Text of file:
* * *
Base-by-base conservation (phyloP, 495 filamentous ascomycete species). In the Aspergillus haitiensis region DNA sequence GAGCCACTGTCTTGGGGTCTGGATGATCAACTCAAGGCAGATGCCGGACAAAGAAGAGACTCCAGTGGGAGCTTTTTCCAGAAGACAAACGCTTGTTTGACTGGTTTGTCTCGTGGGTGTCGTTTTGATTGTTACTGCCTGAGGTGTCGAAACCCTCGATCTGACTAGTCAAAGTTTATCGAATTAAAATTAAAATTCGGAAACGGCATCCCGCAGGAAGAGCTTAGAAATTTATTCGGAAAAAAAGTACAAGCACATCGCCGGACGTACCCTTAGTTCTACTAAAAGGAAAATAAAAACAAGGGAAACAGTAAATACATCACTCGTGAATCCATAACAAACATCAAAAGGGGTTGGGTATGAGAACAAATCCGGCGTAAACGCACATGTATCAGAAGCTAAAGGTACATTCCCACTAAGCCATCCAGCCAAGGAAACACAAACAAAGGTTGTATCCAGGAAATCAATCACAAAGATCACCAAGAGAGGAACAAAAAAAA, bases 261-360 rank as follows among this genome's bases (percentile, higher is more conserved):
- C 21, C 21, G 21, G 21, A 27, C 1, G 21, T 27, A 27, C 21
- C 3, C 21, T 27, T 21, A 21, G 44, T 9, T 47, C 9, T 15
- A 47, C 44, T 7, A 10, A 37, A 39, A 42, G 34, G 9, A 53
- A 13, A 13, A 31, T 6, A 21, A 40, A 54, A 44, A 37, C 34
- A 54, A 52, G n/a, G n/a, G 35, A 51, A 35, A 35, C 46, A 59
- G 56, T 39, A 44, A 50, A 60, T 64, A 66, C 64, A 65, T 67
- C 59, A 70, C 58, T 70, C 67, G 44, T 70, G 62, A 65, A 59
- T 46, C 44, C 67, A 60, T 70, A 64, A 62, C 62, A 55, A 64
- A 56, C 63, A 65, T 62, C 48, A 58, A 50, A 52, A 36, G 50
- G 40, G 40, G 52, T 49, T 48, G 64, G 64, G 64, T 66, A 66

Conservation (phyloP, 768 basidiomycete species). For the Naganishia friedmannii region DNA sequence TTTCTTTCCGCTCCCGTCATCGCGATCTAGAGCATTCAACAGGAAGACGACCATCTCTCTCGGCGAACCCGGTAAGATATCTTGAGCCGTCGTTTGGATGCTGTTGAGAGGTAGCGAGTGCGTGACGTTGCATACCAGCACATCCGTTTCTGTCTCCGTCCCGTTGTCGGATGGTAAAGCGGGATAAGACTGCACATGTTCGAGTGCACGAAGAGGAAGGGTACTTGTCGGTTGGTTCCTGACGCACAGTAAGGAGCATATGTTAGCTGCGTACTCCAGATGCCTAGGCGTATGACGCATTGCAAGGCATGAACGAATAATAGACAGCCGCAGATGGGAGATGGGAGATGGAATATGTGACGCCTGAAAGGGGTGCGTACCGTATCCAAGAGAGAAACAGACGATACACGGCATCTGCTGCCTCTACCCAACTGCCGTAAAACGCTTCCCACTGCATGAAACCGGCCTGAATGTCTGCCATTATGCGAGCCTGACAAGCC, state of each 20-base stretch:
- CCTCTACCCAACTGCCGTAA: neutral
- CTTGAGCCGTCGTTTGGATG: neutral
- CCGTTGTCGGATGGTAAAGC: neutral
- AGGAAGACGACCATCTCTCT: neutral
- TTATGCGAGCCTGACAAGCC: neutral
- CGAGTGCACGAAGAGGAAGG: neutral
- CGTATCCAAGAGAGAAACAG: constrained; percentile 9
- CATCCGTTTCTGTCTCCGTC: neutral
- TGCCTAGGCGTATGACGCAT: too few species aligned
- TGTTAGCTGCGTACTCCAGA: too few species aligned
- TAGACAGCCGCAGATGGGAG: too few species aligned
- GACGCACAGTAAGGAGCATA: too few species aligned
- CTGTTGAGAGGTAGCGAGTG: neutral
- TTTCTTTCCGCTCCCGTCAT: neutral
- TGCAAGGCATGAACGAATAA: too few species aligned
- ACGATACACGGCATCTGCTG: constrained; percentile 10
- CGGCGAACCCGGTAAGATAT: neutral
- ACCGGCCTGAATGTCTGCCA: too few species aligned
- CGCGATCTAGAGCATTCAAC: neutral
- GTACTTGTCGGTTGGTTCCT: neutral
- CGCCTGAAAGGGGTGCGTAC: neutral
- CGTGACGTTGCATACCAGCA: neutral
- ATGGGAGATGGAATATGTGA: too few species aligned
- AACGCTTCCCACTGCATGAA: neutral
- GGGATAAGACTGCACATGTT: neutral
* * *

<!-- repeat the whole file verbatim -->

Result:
Base-by-base conservation (phyloP, 495 filamentous ascomycete species). In the Aspergillus haitiensis region DNA sequence GAGCCACTGTCTTGGGGTCTGGATGATCAACTCAAGGCAGATGCCGGACAAAGAAGAGACTCCAGTGGGAGCTTTTTCCAGAAGACAAACGCTTGTTTGACTGGTTTGTCTCGTGGGTGTCGTTTTGATTGTTACTGCCTGAGGTGTCGAAACCCTCGATCTGACTAGTCAAAGTTTATCGAATTAAAATTAAAATTCGGAAACGGCATCCCGCAGGAAGAGCTTAGAAATTTATTCGGAAAAAAAGTACAAGCACATCGCCGGACGTACCCTTAGTTCTACTAAAAGGAAAATAAAAACAAGGGAAACAGTAAATACATCACTCGTGAATCCATAACAAACATCAAAAGGGGTTGGGTATGAGAACAAATCCGGCGTAAACGCACATGTATCAGAAGCTAAAGGTACATTCCCACTAAGCCATCCAGCCAAGGAAACACAAACAAAGGTTGTATCCAGGAAATCAATCACAAAGATCACCAAGAGAGGAACAAAAAAAA, bases 261-360 rank as follows among this genome's bases (percentile, higher is more conserved):
- C 21, C 21, G 21, G 21, A 27, C 1, G 21, T 27, A 27, C 21
- C 3, C 21, T 27, T 21, A 21, G 44, T 9, T 47, C 9, T 15
- A 47, C 44, T 7, A 10, A 37, A 39, A 42, G 34, G 9, A 53
- A 13, A 13, A 31, T 6, A 21, A 40, A 54, A 44, A 37, C 34
- A 54, A 52, G n/a, G n/a, G 35, A 51, A 35, A 35, C 46, A 59
- G 56, T 39, A 44, A 50, A 60, T 64, A 66, C 64, A 65, T 67
- C 59, A 70, C 58, T 70, C 67, G 44, T 70, G 62, A 65, A 59
- T 46, C 44, C 67, A 60, T 70, A 64, A 62, C 62, A 55, A 64
- A 56, C 63, A 65, T 62, C 48, A 58, A 50, A 52, A 36, G 50
- G 40, G 40, G 52, T 49, T 48, G 64, G 64, G 64, T 66, A 66

Conservation (phyloP, 768 basidiomycete species). For the Naganishia friedmannii region DNA sequence TTTCTTTCCGCTCCCGTCATCGCGATCTAGAGCATTCAACAGGAAGACGACCATCTCTCTCGGCGAACCCGGTAAGATATCTTGAGCCGTCGTTTGGATGCTGTTGAGAGGTAGCGAGTGCGTGACGTTGCATACCAGCACATCCGTTTCTGTCTCCGTCCCGTTGTCGGATGGTAAAGCGGGATAAGACTGCACATGTTCGAGTGCACGAAGAGGAAGGGTACTTGTCGGTTGGTTCCTGACGCACAGTAAGGAGCATATGTTAGCTGCGTACTCCAGATGCCTAGGCGTATGACGCATTGCAAGGCATGAACGAATAATAGACAGCCGCAGATGGGAGATGGGAGATGGAATATGTGACGCCTGAAAGGGGTGCGTACCGTATCCAAGAGAGAAACAGACGATACACGGCATCTGCTGCCTCTACCCAACTGCCGTAAAACGCTTCCCACTGCATGAAACCGGCCTGAATGTCTGCCATTATGCGAGCCTGACAAGCC, state of each 20-base stretch:
- CCTCTACCCAACTGCCGTAA: neutral
- CTTGAGCCGTCGTTTGGATG: neutral
- CCGTTGTCGGATGGTAAAGC: neutral
- AGGAAGACGACCATCTCTCT: neutral
- TTATGCGAGCCTGACAAGCC: neutral
- CGAGTGCACGAAGAGGAAGG: neutral
- CGTATCCAAGAGAGAAACAG: constrained; percentile 9
- CATCCGTTTCTGTCTCCGTC: neutral
- TGCCTAGGCGTATGACGCAT: too few species aligned
- TGTTAGCTGCGTACTCCAGA: too few species aligned
- TAGACAGCCGCAGATGGGAG: too few species aligned
- GACGCACAGTAAGGAGCATA: too few species aligned
- CTGTTGAGAGGTAGCGAGTG: neutral
- TTTCTTTCCGCTCCCGTCAT: neutral
- TGCAAGGCATGAACGAATAA: too few species aligned
- ACGATACACGGCATCTGCTG: constrained; percentile 10
- CGGCGAACCCGGTAAGATAT: neutral
- ACCGGCCTGAATGTCTGCCA: too few species aligned
- CGCGATCTAGAGCATTCAAC: neutral
- GTACTTGTCGGTTGGTTCCT: neutral
- CGCCTGAAAGGGGTGCGTAC: neutral
- CGTGACGTTGCATACCAGCA: neutral
- ATGGGAGATGGAATATGTGA: too few species aligned
- AACGCTTCCCACTGCATGAA: neutral
- GGGATAAGACTGCACATGTT: neutral